Chair of the newly created Queensland Uranium Implementation Committee, Paul Bell, spoke to QMEB about what he hopes to achieve in his new role, and what he sees as the Committee’s most important priorities.
On your appointment, Premier Campbell Newman claimed your many decades representing the mining communities of Central Queensland positioned you well for this new role. What other skills and attributes do you bring to the Committee?
I worked in the mining industry for 18 years and in my council experience as Mayor of the former Emerald Shire Council, negotiated with international and Australian companies so I have a well rounded understanding of the mining industry from safety through to corporate drivers.
As Deputy Chair of Queensland Rail for 8 years I have a comprehensive understanding of transport logistics and as the Australian Local Government representative at COAG for 4 years I also have an understanding of politics.
Most importantly though, as immediate past President of the Local Government Association of Queensland and as current Chair of a Regional Development Australia committee, I understand the economic and social drivers for the regions of Queensland and I bring these combined skills to the table as Chair of the Queensland Uranium Mining Implementation Committee.
Depending on who you talk to, the number of jobs in Queensland that will be created by the lifting of the uranium ban is as little as a few hundred and as many as several thousand.
How many new jobs do you ultimately expect to be created?
Over the past 5 years there has been considerable interest in permits for uranium exploration in Queensland so a significant amount of activity has been undertaken to identify uranium deposits already.
The world demand for uranium for energy production will be the driver for investment and jobs in Queensland and with the Australian government now allowing Australian uranium into India, new opportunities will arise sooner rather than later.
Predictions of the number of jobs to be created in Queensland through uranium mining are not for me, nor my committee, to speculate on but we are aware that uranium mining will create jobs in the regions where economic diversity is required and real jobs for local people, particularly indigenous Australians, can and will happen.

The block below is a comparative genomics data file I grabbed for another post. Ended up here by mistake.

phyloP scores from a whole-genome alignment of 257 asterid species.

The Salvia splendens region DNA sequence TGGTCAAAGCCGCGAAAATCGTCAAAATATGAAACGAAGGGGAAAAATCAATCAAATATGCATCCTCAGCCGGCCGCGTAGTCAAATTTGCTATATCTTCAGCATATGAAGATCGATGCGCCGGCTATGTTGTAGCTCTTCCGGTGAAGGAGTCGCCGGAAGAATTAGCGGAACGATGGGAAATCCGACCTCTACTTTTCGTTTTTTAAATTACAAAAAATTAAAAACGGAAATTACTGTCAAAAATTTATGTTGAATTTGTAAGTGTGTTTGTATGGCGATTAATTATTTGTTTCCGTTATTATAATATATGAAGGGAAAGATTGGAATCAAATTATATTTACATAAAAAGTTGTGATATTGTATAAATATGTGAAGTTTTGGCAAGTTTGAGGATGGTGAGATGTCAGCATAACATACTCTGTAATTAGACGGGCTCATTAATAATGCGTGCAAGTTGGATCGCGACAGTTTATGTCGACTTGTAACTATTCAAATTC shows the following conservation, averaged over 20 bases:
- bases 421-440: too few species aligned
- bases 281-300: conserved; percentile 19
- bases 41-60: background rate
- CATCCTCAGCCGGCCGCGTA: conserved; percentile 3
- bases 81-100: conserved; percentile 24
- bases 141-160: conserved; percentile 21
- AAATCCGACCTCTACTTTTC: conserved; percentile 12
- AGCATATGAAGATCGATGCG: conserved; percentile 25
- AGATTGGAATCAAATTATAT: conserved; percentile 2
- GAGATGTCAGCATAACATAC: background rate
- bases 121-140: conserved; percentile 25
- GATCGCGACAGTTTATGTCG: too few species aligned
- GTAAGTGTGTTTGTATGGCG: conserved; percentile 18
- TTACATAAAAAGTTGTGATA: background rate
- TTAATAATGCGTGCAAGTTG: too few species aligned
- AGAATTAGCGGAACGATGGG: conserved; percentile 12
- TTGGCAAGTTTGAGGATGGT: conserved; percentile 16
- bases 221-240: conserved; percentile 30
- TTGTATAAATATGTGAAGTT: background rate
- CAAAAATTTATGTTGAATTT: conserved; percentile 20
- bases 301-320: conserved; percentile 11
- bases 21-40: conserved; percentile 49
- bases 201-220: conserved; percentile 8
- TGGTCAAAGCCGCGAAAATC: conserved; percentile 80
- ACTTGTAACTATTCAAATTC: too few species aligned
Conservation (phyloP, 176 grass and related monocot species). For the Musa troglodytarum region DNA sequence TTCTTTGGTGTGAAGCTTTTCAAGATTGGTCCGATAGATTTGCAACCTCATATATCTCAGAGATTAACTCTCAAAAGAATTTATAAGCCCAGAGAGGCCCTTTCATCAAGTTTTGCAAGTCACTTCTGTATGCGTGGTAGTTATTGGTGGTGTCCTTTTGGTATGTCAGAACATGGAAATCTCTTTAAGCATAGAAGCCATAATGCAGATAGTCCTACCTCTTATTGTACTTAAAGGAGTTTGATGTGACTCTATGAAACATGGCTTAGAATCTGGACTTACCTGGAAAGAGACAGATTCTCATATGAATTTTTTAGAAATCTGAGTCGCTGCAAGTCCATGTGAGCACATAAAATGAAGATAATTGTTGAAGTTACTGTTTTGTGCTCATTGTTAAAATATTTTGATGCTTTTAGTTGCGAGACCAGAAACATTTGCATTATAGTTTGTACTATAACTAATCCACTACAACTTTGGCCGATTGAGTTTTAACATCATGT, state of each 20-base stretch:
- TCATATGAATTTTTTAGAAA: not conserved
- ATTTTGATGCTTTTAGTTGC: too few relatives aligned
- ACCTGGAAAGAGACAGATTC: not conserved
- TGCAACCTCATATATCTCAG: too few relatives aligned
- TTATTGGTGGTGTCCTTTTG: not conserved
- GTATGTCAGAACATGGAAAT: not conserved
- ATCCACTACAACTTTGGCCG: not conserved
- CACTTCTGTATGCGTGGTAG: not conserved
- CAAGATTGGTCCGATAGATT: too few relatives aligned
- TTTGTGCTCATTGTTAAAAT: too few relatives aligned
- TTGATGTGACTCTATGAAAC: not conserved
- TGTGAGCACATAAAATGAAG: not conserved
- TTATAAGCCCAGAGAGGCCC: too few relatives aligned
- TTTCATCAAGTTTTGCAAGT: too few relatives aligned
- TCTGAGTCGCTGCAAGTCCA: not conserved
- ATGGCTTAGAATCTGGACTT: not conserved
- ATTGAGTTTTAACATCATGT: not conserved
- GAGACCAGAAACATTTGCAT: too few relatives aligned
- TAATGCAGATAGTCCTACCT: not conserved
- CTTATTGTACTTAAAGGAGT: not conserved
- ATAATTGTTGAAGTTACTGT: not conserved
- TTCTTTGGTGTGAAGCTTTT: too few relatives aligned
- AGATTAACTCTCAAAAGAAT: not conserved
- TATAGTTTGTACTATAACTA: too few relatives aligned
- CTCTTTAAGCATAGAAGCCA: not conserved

Are you disappointed that Green groups have so far refused to be a part of the Implementation Committee? How do you see the committee addressing environmental issues without their direct input?
The committee has written to green groups seeking submissions from them in regards to the recommencement of uranium mining in Queensland.
We have also met with the Supervising Scientist from the Department of Sustainability, Environment, Water, Population and Communities that has been undertaking environmental research and monitoring of uranium mining activities in the Alligator Rivers region of the Northern Territory for the last 30 years.
Over the next two weeks we will be having further discussions with environmental groups in South Australia and Western Australia in regards to their constructive input into uranium mining in those states.
What will be the Committee’s top priorities in the first few months of operation?
The first two months of the committee’s operations is focused on generating an information flow about world best practice for uranium mining.
We have contacted federal, state and local governments, resource management groups, indigenous organisations, mining companies and their representative organisations, port authorities and transport and logistics companies to name a few.